You’ve moved in, unpacked and got things looking just how you like. But in all the settling in, it can be easy to overlook getting to know your new neighbors. Building relationships with those who live closest to you is invaluable not only for the friendships, but also for the help they can give when you’re in a pinch. Who else is going to keep an eye out for your place when you’re away, help you bring in that new coffee table and even loan you a cup of sugar? Read on for some ideas for how to get to know your neighbors this month!
1. Simply say hello! Being friendly goes a long way to open the door to developing a relationship. While this may come naturally to an extrovert, if you’re more on the shy side, try not to think of it as an hour-long conversation you have to have. Just say hello to your neighbor when you’re heading off to class or work, and then gradually work your way up to an “official” introduction.
If you’re more of the outgoing type, there’s nothing wrong with knocking on your neighbor’s door and introducing yourself; in fact, that act alone is often enough to make a good first impression, since many people in new situations can tend to keep to themselves, even though they really would like to meet new people. Just remember to gauge the situation and not be imposing. If someone’s trying to get out the door for a meeting or class, tell them you hope you can talk again soon and leave the ball in their court.
2. Help out! If you see your neighbor needs help moving a couch or TV, or even just a ton of groceries, offer to jump in and share the load. If you’ve already decided to introduce yourself to your neighbor, let them know they can contact you if they need anything. Chances are they’ll reciprocate the offer!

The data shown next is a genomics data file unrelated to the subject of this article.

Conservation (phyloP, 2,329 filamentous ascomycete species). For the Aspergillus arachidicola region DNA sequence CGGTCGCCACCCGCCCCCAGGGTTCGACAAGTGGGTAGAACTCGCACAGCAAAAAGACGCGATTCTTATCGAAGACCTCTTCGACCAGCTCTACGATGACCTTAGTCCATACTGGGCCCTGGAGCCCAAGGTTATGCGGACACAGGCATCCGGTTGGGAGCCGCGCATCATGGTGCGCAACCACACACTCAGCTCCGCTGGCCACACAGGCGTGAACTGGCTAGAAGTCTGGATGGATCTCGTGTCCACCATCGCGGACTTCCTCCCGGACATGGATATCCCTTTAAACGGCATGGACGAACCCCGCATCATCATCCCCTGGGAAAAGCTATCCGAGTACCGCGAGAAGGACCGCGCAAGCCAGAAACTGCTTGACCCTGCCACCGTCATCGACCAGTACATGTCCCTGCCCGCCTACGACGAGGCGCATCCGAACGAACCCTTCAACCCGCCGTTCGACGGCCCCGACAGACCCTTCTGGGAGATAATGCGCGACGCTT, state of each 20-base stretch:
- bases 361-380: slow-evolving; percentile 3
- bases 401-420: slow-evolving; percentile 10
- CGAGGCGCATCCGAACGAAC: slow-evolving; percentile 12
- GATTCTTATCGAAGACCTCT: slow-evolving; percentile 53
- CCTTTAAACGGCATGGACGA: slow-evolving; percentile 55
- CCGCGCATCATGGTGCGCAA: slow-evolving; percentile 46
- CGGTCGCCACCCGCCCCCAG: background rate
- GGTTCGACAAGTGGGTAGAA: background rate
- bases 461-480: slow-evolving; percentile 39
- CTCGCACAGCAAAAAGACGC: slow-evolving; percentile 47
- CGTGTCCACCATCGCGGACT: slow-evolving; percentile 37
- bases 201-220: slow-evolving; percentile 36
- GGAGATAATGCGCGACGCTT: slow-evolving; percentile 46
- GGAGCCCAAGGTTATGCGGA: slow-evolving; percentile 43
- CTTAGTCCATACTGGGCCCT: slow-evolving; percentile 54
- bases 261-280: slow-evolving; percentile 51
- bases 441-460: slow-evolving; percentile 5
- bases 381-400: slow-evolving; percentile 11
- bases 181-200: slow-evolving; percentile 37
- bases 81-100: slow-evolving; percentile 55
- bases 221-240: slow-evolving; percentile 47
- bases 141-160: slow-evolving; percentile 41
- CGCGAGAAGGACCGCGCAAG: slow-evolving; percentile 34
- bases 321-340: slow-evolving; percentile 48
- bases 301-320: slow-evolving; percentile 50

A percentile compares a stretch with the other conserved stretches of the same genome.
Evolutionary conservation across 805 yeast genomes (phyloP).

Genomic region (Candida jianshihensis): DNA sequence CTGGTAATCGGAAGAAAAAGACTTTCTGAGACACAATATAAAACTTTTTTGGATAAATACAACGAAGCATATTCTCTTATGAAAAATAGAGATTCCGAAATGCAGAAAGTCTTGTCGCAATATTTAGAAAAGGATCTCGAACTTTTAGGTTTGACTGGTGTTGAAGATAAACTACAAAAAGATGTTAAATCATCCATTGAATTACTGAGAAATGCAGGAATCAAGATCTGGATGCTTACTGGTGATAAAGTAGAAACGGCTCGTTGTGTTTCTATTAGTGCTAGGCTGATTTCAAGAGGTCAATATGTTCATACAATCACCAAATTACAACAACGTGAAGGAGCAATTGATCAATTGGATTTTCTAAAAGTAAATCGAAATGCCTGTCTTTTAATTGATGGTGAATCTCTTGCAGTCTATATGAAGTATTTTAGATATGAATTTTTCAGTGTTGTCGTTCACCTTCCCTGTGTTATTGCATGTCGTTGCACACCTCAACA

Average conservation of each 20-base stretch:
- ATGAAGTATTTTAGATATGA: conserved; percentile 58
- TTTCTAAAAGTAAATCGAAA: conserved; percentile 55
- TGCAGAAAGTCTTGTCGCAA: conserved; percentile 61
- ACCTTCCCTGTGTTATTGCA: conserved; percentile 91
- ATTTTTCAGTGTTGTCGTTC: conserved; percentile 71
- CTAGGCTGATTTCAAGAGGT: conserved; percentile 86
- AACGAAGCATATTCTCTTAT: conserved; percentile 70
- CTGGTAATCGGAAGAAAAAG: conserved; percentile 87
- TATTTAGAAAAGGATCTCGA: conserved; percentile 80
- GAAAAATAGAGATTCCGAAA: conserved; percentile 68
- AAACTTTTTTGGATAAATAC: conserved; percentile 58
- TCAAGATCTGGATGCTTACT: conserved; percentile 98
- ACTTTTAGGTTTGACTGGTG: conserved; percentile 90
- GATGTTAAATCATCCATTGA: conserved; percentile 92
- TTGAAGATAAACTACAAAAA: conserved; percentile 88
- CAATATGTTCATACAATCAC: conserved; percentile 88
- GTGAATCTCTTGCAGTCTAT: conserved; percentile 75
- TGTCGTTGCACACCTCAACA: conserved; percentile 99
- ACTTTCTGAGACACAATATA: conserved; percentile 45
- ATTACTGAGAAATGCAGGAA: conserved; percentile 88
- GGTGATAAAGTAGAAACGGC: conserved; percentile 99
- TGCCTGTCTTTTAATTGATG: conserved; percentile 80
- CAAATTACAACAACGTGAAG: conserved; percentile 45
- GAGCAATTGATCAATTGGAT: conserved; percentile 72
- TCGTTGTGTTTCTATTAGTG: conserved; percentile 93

4. Ask for help. Believe it or not, most people are quite willing to help whenever they can, even if their personality is a little on the reserved side. If you need a phone charger, some paper for your printer or even the famous “cup of sugar,” seeking these items out from your neighbor is a great way to break the ice and/or further develop your connection with them. Just make sure to return whatever you borrow promptly, and in good condition.
5. Don’t shy away from common areas. If your new housing community has any type of general areas where people can hang out outdoors, don’t avoid them like the plague. Spend some time studying, reading or eating lunch in the common areas and more than likely you’ll end up meeting and striking up a conversation with other people who live close by.
6. Attend community events. If your housing community puts on any kind of social events or activities, this is one of the easiest ways to get to know your new neighbors. You already have something in common – where you live – so don’t be afraid of attending alone if you can’t bring a roommate.
No matter which route you choose, just remember to relax, smile and be yourself. Taking simple steps such as the ones listed above can go a long way towards making your new community friendlier, safer and more welcoming overall.